I consider myself somewhat of a reformed conspiracy theorist. I think I have a valuable insight into the topic; not only because of the depth of research I’ve done into various theories, but because I think I understand the accompanying perspective/mindset in a unique way. No, I never committed to really wacky beliefs, but I certainly didn’t remain detached. I believed loosely in some form of shadow government and would speculate about all sorts of things like RFID tags and HAARP. The problem with such a mind state is the inconsistency. One day I could be quite convinced that fluoride had damaging effects on the pineal gland (the so-called Third Eye) and the next I’d be rationally skeptical of the very same theory. There’s undeniably clouded thinking involved, and for many, at least some level of mental illness. Unfortunately, this has led to “conspiracy” becoming a buzzword used to discredit and delegitimize, independent of analysis of validity of claims.

I think the central problem with how people dismiss conspiracy theories is throwing the baby out with the bathwater. We now seem to be fine with discarding large bodies of information with even the slightest hint of conjecture, presumption, or anything seemingly pseudoscientific. Heuristics are necessary, of course. I don’t expect people to listen to someone raving about ancient astronauts for hours on end. But I also think we need more patience when it comes to new hypotheses. For example, if you were to indiscriminately reject anything relating to perpetual motion, you might end up unwilling to effectively theorize or acclimate to new findings about time crystals. I don’t pretend to understand non-equilibrium matter and gauge invariance/symmetry, so I have no basis for repudiating speculation about how it relates to perpetual motion.

A less esoteric example relates to 9/11. Yes, it’s quite absurd to believe that the events of 9/11 were orchestrated by the Bilderberg group, or Freemasons, or the Illuminati or dozens of other “secretive” groups. Conjecturing and implicating groups in this way is irresponsible and should be discouraged. On the other hand, calling someone an idiot for showing skepticism regarding the collapse of WTC 7 is not productive. Sure, there might be abundant information now, but asking why it “looked like a controlled demolition” should not be met with outrage. Calling people crazy only drives them further away from rationality. Being dogmatic in your dismissal of conspiracy theories can even end up in fallacy.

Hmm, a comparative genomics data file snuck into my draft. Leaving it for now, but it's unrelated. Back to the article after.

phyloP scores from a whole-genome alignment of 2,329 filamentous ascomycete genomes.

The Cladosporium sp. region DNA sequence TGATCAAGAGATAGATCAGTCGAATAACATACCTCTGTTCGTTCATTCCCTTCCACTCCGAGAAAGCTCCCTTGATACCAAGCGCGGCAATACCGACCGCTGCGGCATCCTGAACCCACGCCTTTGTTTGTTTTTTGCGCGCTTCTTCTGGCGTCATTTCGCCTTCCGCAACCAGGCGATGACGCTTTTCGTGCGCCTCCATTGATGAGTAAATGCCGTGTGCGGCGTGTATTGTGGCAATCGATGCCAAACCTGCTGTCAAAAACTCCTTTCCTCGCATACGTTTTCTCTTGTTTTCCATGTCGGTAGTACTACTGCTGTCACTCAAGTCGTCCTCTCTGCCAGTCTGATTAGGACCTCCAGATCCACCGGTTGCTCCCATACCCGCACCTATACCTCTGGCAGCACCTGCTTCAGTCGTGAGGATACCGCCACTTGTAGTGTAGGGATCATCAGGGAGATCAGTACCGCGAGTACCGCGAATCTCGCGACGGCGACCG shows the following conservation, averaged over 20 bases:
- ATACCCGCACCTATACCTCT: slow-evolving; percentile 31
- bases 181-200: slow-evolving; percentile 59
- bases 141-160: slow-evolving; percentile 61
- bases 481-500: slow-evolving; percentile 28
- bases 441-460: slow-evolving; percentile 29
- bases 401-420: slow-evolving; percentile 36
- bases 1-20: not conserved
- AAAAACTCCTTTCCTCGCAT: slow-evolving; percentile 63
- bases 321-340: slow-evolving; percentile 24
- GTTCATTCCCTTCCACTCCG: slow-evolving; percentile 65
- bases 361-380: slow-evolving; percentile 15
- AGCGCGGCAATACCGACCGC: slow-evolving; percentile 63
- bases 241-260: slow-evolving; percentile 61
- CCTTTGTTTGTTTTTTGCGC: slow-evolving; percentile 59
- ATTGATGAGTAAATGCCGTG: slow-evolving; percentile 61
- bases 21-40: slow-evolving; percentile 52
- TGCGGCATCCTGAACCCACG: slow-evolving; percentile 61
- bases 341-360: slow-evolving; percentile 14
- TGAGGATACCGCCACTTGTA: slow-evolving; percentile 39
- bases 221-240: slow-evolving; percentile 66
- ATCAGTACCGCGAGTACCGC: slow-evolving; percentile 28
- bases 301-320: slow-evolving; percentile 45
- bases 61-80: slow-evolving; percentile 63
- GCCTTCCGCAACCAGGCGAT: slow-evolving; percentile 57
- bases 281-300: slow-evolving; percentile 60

If someone tells you Jim Morrison’s dad was responsible for the Gulf of Tonkin incident (a false flag operation) and you know nothing about it, I think an appropriate response might go something like “I don’t know anything about that, I’d have to look into it to be able to comment” or if it sounds a little far-fetched “I doubt that”. An inappropriate response would be an ad hominem attack on their character (ex. calling them a “crazy conspiracy theorist”).

If someone comes across sincere, reasonably dispassionate, and they’re willing to engage, hear them out for a minute or two. As much misinformation as there is, conspiracy theories are interesting, if only as fiction. The theories about Sumerian mythology stemming from Zecharia Sitchin are fascinating. Theories about Stonehenge and pyramids creating electromagnetic fields, theories about parapsychology from Dean Radin, or the multitude of ideas about Göbekli Tepe; these are all intriguing and amusing. Even if they’re talking about flat earth, moon landing, Bigfoot, and Area 51, they might have something interesting to say, despite their judgement errors. These people hold genuine beliefs, whether or not they are nonsense. The world is filled with people you disagree with, the best way to reconcile this is to hear them out, and insert reason where you can.




2 thoughts on “Conspiracy

  1. Sianne Ngai has an amazing bit on the conspiracy theory and theory (the academic sense of the term i.e. continental philosophy/cultural studies/literary criticism) in her book ‘Ugly Feelings’ (the chapter is “Paranoia”) that traces the conflation and interchange of the two in Academia by predominantly male thinkers. Quite interesting. Your article here reminded me of it.

    Liked by 1 person

    1. Sounds pretty fascinating! Just read the first 15 pages of the intro to the book. While I do find her style a little too uhh… verbose/academic, the topic interests me. I never exactly pictured Bartleby as particularly radical, but I see a certain parallel to activism today. Not sure they’re effective, but memes (He will not divide us/Hillary for prison) seem increasingly to be considered a real medium for the exchange of ideas. To me, they seem like a passive “insurrection”. “Violent” in that they drown out opposition, yet passive in the sense that they are aimless/lack goals or principles.

      I’m curious to see if she goes beyond the cultural criticism of Capitalism in terms of normalizing the “ugly feelings” for productivity to some deeper root. I wonder if she thinks it’s specific to capitalism or if it’s simply pervasive in human psychology. Maybe she expounds later in the book haha. Anyway thanks a ton for the recommendation! If I get some time I’ll check out the rest of the book.


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